5. The persistence of some Nicolsons as to Danish descent, and the equally persistent assertion of other Nicolsons as to the Irish lineage of the Clan can be satisfactorily accounted for, and these apparently contradictory statements reconciled: For example—Ottar Snedgile, or Snackroll, or Nicolson, an Irish prince and Earl of the Western Hebrides, became King over the Danes in Dublin, from A.D. 1146 to 1148, by choice of the Danes to whom he was allied by ties of relationship, and there are other instances of the sort;—moreover, the settlement of Nicolsons in Cumberland and in Northumberland appears to be directly traceable to the period when Irish princes formed matrimonial alliances with the princesses of Danish lineage;—nevertheless, in spite of the Danish affinities of some of the chiefs of Clan MacNicol or O'Niochol, the majority of the Nicolsons seem to have fought for Brian Boru at Clontarf.
6. In the year 1204, Sitrig O'Sruithen, Archineach of Congbhala, chief of Clan Congbhala, chief of Clan Snedgile, died and was buried in the church built by himself. It would appear that in him Fuileadh, No. 105 on the Stem of the Nicolsons (Fuileadh the destitute), lost a friend and protector. Giollareigh was the next chief of Clan Snedgile and of Clan Fingin, but who are Clanna Fingin?
105. Fuileadh, the destitute, 106. Erblile, and 107. Sdacail, the Estate loser, were all contemporaries of and near of kin to the celebrated Andrew Nicolson who was, as was Ottar Snackoll, a Hebridean chief and high in authority amongst the Danish princes. Fuileadh, Erblile, and Sdacaill appear to have been on the Irish because losing side in Clan matters: hence the flight and destruction that portion of the Clan, from time to time removing from Ireland and settling in Skye, in Cumberland, in Northumberland, &c, becoming of necessity increasingly allied to the Danish party. Even the names of the members of the Stem of the Nicolsons, as traced by O'Hart, prove this solution of the Irish and Danish traditions of the Clan MacNicol to be correct.
101. Fogail the fugitive.
102.Muireadach at the time of the death of Sitrig O'Sruithen was, as his name implies, a chief of Clan MacNicol or Snedgile, who had taken to a sea-fearing life, and was probably supporting himself and his adherents by piracy with the help of Danish allies.
103.Arailt, or Harold his son, as his name implies must have had a Danish mother, for " Harold" is not an Irish name; his mother was most probably a Dublin Danish princess.
104. Erlile, his son, was probably reared in Skye; for in his youthful days the country of the O'Niochol in Ireland was ravaged by English and Irish alike. In A.D. 1212 Giolla Fialach O'Boyle, with a party of the Kinnel Connell, plundered some of the Kinel Owen, who were under the protection of the O'Taireceirt. O'Taireceirt overtook them, and in the conflict which ensued, was slain.
105. Fuileadh, his son: of the period in which he lived the Four Masters write that then no man spared his neighbour, but took advantage of his misfortunes, and spoiled and plundered him; and that many women, children, and helpless persons perished of cold and famine during the wars of this period. Nor were matters any more favourable to him and his clansmen in Syke, where the Nicolsons were appealing to Norwegians and Danes for help against the Scots of the mainland, who continually made incursions into the Western Hebrides, slaying women and children, even placing babes on the points of their spears and shaking them till they were pierced through and fell down the shaft of the spears to their hands, when they threw them away lifeless. These horrible excesses led to King Hacon's Expedition, and at Largs Andrew Nicolson, one of the most gigantic men of his day, fought at the head of a body of Danes and Norwegian and Skye men, gaining for himself renown which lasts to this day. It is recorded that prior to the battle he cut down one of his foes slicing him in halves lengthways, i.e. from the crown of his head to the seat in the saddle, so that his adversary dropped instantly half on one side of the horse he was riding, and half on the other side. In spite of prodigies of valour the Skyemen, Danes, and Norwegians were routed, but under Andrew Nicolson's guidance (he being in command of Hacon's fleet) they reassembled in Skye where the allies were abundantly supplied with provisions.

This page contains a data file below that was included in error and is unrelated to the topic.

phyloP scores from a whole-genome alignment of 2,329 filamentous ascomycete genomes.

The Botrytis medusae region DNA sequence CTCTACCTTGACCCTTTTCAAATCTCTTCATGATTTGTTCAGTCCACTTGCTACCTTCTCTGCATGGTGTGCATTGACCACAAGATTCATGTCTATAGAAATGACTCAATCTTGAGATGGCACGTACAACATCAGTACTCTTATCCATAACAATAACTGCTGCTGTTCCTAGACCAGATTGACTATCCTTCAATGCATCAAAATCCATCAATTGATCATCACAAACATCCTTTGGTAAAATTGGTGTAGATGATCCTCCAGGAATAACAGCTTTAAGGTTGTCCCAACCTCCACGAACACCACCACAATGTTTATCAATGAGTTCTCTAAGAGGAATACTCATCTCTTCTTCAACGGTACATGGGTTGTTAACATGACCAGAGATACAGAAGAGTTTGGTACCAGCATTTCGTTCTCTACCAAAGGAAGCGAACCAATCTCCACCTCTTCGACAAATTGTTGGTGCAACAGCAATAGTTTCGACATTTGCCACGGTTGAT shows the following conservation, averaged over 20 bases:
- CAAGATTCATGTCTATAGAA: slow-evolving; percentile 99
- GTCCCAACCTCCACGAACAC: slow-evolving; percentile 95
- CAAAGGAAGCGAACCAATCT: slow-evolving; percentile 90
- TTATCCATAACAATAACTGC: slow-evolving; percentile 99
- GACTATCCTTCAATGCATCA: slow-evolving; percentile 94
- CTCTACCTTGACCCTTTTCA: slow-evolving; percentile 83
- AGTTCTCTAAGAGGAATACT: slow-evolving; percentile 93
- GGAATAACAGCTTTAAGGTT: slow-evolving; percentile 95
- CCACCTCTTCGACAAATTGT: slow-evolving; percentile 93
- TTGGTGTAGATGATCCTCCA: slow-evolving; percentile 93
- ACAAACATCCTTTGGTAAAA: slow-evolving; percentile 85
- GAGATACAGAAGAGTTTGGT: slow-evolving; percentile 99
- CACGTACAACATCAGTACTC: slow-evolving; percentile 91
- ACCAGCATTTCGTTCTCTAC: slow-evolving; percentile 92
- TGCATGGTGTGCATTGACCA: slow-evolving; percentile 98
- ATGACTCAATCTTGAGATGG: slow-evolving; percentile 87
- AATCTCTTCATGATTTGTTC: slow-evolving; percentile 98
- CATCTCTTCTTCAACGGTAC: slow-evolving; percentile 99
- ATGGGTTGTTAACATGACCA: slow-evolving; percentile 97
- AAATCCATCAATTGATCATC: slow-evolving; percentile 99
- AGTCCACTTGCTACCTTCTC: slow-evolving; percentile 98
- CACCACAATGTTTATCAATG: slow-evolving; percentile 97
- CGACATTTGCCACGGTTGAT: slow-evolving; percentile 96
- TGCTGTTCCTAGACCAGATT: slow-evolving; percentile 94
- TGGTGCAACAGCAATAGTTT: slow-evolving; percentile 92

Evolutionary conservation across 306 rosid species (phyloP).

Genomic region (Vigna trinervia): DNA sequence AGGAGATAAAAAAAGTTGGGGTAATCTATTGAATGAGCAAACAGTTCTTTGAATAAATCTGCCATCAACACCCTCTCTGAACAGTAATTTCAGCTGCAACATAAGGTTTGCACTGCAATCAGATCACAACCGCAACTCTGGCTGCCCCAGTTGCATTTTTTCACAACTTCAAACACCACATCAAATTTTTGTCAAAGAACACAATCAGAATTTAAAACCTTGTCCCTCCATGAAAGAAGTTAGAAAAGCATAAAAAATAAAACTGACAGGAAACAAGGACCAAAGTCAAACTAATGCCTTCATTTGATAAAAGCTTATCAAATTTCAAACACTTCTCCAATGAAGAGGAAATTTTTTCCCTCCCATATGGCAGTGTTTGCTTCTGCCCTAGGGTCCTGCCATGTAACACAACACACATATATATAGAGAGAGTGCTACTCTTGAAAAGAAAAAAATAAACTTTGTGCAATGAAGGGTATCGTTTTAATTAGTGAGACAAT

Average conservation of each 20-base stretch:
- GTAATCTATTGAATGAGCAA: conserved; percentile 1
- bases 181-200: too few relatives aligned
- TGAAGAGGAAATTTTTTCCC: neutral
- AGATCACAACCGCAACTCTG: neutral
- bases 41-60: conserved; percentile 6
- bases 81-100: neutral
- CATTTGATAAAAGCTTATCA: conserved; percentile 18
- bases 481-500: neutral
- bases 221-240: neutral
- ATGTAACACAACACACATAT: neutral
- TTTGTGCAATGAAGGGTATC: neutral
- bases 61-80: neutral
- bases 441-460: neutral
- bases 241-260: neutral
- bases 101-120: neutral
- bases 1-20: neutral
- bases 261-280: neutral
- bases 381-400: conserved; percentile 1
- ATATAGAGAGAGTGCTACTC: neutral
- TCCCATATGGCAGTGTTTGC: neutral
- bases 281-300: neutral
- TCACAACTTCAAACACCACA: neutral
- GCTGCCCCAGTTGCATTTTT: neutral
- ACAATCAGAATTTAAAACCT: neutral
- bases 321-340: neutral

Here then in the history of the times we have the clue to the Irish and Danish traditions of Clan MacNicol—Fogail, the fugitive, becomes such by reason of his unsuccessful opposition to Invaders of Ireland—-Muireadach, his son, seeks on the waters the safety he cannot find on land, and thenceforward the Nicolsons and Danes are closely allied.
From the time of Sdacail, the Estate loser, dates, we believe, the following proverb:—
Bumasdair de chlann Mhic Neachdaill agus amadan de chlann Mhic Cuin. (A fool of the Nicholsons and an idiot of the McQuinn);